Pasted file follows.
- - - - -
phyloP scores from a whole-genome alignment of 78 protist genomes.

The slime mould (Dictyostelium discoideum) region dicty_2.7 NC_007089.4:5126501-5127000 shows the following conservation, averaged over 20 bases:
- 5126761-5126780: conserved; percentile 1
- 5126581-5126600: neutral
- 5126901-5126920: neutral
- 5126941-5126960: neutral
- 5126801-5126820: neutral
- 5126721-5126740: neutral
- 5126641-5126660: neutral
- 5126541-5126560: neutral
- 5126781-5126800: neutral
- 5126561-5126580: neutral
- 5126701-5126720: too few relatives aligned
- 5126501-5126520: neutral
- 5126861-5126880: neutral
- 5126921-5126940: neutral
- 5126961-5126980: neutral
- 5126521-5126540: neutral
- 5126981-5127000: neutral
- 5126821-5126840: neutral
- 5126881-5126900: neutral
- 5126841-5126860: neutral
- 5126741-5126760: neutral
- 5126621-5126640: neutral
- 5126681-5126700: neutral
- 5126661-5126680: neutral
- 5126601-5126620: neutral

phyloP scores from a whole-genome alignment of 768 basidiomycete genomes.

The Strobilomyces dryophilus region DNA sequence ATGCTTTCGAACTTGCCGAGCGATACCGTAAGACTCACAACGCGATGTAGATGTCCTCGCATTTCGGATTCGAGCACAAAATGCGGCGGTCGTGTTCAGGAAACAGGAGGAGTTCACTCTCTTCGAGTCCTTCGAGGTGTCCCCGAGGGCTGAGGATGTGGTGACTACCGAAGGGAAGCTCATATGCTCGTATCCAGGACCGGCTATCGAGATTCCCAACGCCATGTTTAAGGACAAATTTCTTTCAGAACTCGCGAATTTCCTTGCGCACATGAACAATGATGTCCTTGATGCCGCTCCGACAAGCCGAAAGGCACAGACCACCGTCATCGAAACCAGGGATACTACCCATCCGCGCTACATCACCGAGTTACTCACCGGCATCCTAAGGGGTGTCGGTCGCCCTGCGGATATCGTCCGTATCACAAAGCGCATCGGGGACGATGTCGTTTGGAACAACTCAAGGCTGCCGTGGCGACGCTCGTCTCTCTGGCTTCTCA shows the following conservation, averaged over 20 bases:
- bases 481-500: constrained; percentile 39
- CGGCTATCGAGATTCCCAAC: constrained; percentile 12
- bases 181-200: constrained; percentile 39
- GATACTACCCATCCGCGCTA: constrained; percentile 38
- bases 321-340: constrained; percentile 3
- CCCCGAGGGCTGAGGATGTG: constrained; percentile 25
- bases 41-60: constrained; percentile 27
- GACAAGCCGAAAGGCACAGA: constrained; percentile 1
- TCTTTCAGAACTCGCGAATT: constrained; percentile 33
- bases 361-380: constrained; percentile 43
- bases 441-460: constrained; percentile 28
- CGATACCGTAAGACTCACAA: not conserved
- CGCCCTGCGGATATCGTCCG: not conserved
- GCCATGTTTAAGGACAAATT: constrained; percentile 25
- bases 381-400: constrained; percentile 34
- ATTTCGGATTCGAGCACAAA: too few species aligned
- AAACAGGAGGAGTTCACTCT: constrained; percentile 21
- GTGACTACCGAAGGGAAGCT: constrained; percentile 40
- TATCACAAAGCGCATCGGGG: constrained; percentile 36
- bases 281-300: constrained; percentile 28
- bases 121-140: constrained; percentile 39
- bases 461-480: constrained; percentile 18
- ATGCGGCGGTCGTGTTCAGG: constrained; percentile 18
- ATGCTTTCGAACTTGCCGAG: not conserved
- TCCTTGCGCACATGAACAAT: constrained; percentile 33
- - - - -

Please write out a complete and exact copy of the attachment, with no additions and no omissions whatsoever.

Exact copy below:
phyloP scores from a whole-genome alignment of 78 protist genomes.

The slime mould (Dictyostelium discoideum) region dicty_2.7 NC_007089.4:5126501-5127000 shows the following conservation, averaged over 20 bases:
- 5126761-5126780: conserved; percentile 1
- 5126581-5126600: neutral
- 5126901-5126920: neutral
- 5126941-5126960: neutral
- 5126801-5126820: neutral
- 5126721-5126740: neutral
- 5126641-5126660: neutral
- 5126541-5126560: neutral
- 5126781-5126800: neutral
- 5126561-5126580: neutral
- 5126701-5126720: too few relatives aligned
- 5126501-5126520: neutral
- 5126861-5126880: neutral
- 5126921-5126940: neutral
- 5126961-5126980: neutral
- 5126521-5126540: neutral
- 5126981-5127000: neutral
- 5126821-5126840: neutral
- 5126881-5126900: neutral
- 5126841-5126860: neutral
- 5126741-5126760: neutral
- 5126621-5126640: neutral
- 5126681-5126700: neutral
- 5126661-5126680: neutral
- 5126601-5126620: neutral

phyloP scores from a whole-genome alignment of 768 basidiomycete genomes.

The Strobilomyces dryophilus region DNA sequence ATGCTTTCGAACTTGCCGAGCGATACCGTAAGACTCACAACGCGATGTAGATGTCCTCGCATTTCGGATTCGAGCACAAAATGCGGCGGTCGTGTTCAGGAAACAGGAGGAGTTCACTCTCTTCGAGTCCTTCGAGGTGTCCCCGAGGGCTGAGGATGTGGTGACTACCGAAGGGAAGCTCATATGCTCGTATCCAGGACCGGCTATCGAGATTCCCAACGCCATGTTTAAGGACAAATTTCTTTCAGAACTCGCGAATTTCCTTGCGCACATGAACAATGATGTCCTTGATGCCGCTCCGACAAGCCGAAAGGCACAGACCACCGTCATCGAAACCAGGGATACTACCCATCCGCGCTACATCACCGAGTTACTCACCGGCATCCTAAGGGGTGTCGGTCGCCCTGCGGATATCGTCCGTATCACAAAGCGCATCGGGGACGATGTCGTTTGGAACAACTCAAGGCTGCCGTGGCGACGCTCGTCTCTCTGGCTTCTCA shows the following conservation, averaged over 20 bases:
- bases 481-500: constrained; percentile 39
- CGGCTATCGAGATTCCCAAC: constrained; percentile 12
- bases 181-200: constrained; percentile 39
- GATACTACCCATCCGCGCTA: constrained; percentile 38
- bases 321-340: constrained; percentile 3
- CCCCGAGGGCTGAGGATGTG: constrained; percentile 25
- bases 41-60: constrained; percentile 27
- GACAAGCCGAAAGGCACAGA: constrained; percentile 1
- TCTTTCAGAACTCGCGAATT: constrained; percentile 33
- bases 361-380: constrained; percentile 43
- bases 441-460: constrained; percentile 28
- CGATACCGTAAGACTCACAA: not conserved
- CGCCCTGCGGATATCGTCCG: not conserved
- GCCATGTTTAAGGACAAATT: constrained; percentile 25
- bases 381-400: constrained; percentile 34
- ATTTCGGATTCGAGCACAAA: too few species aligned
- AAACAGGAGGAGTTCACTCT: constrained; percentile 21
- GTGACTACCGAAGGGAAGCT: constrained; percentile 40
- TATCACAAAGCGCATCGGGG: constrained; percentile 36
- bases 281-300: constrained; percentile 28
- bases 121-140: constrained; percentile 39
- bases 461-480: constrained; percentile 18
- ATGCGGCGGTCGTGTTCAGG: constrained; percentile 18
- ATGCTTTCGAACTTGCCGAG: not conserved
- TCCTTGCGCACATGAACAAT: constrained; percentile 33